This invented God who cares about morals and does not emphasize rituals is not the God of Torah. The rituals may be perplexing. They may seem outdated and even ghastly at times. But perhaps we need to press in deeper and see what they might mean and why it would be so emphasized from the outset that “Moses set up the Tabernacle.” That is why Torah continues with Leviticus, interrupting the ongoing story of Israel’s journey.
Summary of Moses completing God’s design.
It is affirmed in this section that Moses completed all the parts as instructed. The section begins with vayyehi (וַיְהִי, and it was), a way of indicating a dividing point in the story. The catalogue of the things Moses accomplished follows the divine orders given in vss. 3-8, and Cassuto observes it also brings in many details from the earlier chapters about the structure and its parts.
Each section ends with “as Adonai commanded Moses” (Cassuto). There are exactly seven subsections with this closing formula (Cassuto). Seven has been throughout the ideal number, symbolizing the completeness of the tabernacle and the serendipitous nature of its design. As creation was made in seven “days,” so the earthly copy of the heavenly sanctuary is assembled in seven stages.
The story of the Exodus and tabernacle ends on a high note. A cloud covers the tent of meeting. Adonai’s Glory fills the tabernacle. The pillar of cloud in which God’s fiery manifestation is encased follows Israel in their wanderings.
The story very easily could have ended in disappointment. The people of Israel in that generation (has any generation in any nation since been better?) lacked appreciation and failed to keep the simplest instructions to show loyalty to the God who set the nation free. Failure is written all over the events of Israel’s Exodus and journey.
Yet the story remains optimistic. As readers we have to ask ourselves why.
The answer lies in God’s nature, not in human nature. While it is common in religion to emphasize the dangers of human disobedience and to issue calls for repentance based on “fear of punishment” (yirat ha’onesh, one possible meaning of the common biblical trait known as “fear of the Lord”) the Bible depicts God as long-suffering and redeeming. A true understanding of his nature calls up within us something deeper than yirat ha’onesh, namely yirat haromemōt, “awe for the majesty” (another possible meaning of “fear of the Lord”).
A sermon from a classic age of the rabbis (a midrash from Babylon in the early centuries of the common era) has it that the Shechinah (divine Presence) continues to dwell in exile with the Jewish people. God is not ashamed of his people or their flaws. He does not give up on his people. He does not punish forever. He is, in the words of Rabbi Abraham Joshua Heschel, “God in search of man.”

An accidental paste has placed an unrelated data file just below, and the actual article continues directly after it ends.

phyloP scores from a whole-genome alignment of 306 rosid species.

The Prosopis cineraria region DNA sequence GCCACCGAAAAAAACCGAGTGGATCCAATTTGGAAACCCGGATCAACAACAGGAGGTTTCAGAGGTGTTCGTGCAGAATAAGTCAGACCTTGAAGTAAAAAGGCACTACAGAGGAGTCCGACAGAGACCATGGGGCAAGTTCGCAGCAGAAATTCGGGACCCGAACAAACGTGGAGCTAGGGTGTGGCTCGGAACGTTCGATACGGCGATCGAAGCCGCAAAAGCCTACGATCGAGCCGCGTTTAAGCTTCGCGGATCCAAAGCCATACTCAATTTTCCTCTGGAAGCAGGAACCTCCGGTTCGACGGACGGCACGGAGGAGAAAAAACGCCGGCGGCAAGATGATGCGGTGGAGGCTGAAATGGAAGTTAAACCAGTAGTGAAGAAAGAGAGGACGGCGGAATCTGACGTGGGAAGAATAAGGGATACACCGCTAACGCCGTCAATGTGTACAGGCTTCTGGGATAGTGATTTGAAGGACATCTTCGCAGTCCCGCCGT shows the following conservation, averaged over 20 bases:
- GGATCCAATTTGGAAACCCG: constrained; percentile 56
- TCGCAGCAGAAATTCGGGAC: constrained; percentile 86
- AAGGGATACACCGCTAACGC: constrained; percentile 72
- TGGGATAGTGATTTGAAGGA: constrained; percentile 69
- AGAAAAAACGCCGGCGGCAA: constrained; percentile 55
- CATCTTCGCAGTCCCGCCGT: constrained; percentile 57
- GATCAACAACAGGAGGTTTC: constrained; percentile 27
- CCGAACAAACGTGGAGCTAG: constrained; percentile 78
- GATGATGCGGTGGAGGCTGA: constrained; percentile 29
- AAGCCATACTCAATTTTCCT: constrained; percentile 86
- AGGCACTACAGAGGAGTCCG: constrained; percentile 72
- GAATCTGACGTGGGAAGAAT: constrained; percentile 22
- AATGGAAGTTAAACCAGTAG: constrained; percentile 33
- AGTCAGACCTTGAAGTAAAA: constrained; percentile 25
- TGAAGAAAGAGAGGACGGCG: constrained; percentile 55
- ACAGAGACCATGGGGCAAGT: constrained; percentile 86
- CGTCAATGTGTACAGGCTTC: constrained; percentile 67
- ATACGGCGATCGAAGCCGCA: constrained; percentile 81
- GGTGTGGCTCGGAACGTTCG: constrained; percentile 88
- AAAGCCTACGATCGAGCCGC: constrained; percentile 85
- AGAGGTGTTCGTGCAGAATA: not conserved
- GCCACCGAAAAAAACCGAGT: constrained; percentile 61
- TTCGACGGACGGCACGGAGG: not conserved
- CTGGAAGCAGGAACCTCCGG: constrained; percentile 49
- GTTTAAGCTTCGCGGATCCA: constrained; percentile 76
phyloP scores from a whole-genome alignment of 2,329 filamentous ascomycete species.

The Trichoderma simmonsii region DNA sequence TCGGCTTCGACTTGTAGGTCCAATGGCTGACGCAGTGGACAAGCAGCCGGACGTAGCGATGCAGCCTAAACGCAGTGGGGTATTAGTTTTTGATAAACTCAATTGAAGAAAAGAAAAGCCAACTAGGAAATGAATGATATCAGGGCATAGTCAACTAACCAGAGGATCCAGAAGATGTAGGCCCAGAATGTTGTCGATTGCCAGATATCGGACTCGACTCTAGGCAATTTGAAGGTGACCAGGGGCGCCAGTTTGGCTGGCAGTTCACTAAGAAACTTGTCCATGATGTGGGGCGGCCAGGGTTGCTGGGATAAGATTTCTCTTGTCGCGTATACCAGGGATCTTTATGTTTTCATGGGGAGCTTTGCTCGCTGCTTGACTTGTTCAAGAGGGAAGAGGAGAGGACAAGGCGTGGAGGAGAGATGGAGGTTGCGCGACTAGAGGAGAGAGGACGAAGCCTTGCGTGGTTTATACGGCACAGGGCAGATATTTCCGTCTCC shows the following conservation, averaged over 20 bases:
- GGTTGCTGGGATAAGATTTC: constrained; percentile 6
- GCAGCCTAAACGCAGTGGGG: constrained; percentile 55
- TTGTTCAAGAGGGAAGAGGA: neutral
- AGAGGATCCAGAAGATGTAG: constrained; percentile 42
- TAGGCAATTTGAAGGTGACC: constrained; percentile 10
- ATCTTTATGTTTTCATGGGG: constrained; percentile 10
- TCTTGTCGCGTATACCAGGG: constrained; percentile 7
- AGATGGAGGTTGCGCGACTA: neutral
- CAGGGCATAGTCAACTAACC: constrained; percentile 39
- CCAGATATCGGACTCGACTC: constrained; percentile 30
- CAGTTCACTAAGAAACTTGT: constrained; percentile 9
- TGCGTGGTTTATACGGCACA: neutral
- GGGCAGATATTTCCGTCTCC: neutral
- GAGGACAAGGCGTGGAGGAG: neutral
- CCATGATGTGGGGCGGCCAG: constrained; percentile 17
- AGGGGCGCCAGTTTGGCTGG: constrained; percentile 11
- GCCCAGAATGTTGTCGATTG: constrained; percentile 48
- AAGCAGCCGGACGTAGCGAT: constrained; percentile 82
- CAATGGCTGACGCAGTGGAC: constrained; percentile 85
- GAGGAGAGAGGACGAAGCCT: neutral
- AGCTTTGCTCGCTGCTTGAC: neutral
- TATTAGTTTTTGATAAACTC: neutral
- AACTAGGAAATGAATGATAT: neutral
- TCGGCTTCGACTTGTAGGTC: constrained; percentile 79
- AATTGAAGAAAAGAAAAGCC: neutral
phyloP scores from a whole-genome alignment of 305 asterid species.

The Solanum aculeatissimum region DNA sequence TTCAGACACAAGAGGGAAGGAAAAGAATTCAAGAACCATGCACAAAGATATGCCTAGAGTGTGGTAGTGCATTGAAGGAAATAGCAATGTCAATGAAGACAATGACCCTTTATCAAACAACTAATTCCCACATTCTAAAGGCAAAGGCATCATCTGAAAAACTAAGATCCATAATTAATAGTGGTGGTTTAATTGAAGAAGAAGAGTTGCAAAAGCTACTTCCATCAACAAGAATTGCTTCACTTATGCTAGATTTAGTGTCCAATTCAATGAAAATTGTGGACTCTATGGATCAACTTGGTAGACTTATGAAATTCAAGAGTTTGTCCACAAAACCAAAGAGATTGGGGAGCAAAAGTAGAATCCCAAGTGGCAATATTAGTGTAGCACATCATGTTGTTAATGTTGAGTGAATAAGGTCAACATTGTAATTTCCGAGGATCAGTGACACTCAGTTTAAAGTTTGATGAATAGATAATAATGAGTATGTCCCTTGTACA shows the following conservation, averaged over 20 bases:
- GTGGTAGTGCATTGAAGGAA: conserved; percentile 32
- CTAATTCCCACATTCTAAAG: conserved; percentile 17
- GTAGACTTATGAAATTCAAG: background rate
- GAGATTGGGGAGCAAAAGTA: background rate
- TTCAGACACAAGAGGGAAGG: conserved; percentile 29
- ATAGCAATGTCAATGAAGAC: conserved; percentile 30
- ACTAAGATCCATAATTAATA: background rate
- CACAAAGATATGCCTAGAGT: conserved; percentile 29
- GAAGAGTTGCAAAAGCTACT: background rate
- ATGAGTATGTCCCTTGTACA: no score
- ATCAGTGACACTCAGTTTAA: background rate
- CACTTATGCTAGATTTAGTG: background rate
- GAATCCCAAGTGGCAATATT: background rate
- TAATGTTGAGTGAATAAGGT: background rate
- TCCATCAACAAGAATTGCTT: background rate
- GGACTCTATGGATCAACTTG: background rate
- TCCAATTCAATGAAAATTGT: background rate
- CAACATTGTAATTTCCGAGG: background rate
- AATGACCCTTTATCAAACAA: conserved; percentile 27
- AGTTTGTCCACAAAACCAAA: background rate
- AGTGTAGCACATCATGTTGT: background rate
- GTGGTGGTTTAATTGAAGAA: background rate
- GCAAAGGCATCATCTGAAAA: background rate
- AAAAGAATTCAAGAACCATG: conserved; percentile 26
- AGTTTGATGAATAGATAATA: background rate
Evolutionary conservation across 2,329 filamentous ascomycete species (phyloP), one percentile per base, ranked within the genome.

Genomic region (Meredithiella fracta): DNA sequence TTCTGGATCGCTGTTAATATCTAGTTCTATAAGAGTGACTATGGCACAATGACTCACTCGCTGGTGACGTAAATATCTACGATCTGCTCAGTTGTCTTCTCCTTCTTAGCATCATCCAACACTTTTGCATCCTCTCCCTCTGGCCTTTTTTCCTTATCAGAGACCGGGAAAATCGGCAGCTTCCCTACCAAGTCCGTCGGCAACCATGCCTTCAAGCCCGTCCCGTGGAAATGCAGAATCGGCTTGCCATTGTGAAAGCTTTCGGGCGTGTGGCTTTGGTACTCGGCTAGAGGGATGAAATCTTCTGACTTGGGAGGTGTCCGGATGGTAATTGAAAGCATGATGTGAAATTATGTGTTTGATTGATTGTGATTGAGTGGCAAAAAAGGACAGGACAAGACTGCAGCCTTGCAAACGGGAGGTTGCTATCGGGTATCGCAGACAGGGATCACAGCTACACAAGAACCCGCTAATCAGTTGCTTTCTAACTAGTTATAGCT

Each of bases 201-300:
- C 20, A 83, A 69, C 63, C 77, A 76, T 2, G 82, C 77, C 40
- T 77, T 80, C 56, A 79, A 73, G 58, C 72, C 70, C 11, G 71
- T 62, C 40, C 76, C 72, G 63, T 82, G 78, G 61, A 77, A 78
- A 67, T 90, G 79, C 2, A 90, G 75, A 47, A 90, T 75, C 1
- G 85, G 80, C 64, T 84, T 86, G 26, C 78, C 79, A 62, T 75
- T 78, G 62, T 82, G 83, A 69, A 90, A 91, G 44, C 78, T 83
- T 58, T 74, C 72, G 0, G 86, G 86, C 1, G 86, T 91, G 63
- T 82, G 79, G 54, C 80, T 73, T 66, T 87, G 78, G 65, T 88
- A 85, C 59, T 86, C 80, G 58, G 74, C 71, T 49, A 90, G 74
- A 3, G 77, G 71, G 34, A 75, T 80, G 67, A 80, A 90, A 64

Our search for him is an illusion. He is seeking us. And there can be no doubt, he will find whatever he seeks for and we will be changed by his eternal nature and unlimited compassion.
Moses completes the assembly of the outer court and furnishings of the Tabernacle (28-33), the Glory fills the Tabernacle (34-35), the cloud and fire in the journeys of Israel in the wilderness (36-38).
The tabernacle narratives parallel the account of creation in Genesis 1. In part this is because the P source (an unknown priestly author, probably from the time of Hezekiah) is behind both Genesis 1 and the tabernacle narratives. It is also because the tabernacle is meant to foreshadow a time when God will fill the world with his Glory.
Thus, it is no surprise when Exodus 40:33, a statement about the completion of the tabernacle, is written in order to bring Genesis 2:2 to mind, “on the seventh day God finished his work which he had done” (Cassuto).
With the tabernacle completed and assembled for the first time and its furnishings anointed for consecration, the Glory comes down. Vss. 34-38 are written in poetry, with the usual Hebrew parallelism, to communicate the majesty of the descent of God’s Glory to dwell with the people. We see this parallelism, for example, in vs. 34. “The cloud covered” in the first half parallels “the Glory of Adonai filled” in the second. The cloud covered “the tent of meeting” and the Glory filled “the tabernacle.”
The book ends with the note that the Glory followed Israel throughout the wanderings. This is remarkable since Israel’s time in the wilderness was one of rebellion and faithlessness. So a later midrash says that the Shechinah still dwells in exile with the Jewish people today (Talmud, Megillah 29a). This is what God had said was his desire and plan in Exodus 29:45: to live with his people. The Tabernacle, parallel to creation, is God’s desire to dwell with us, all of his children.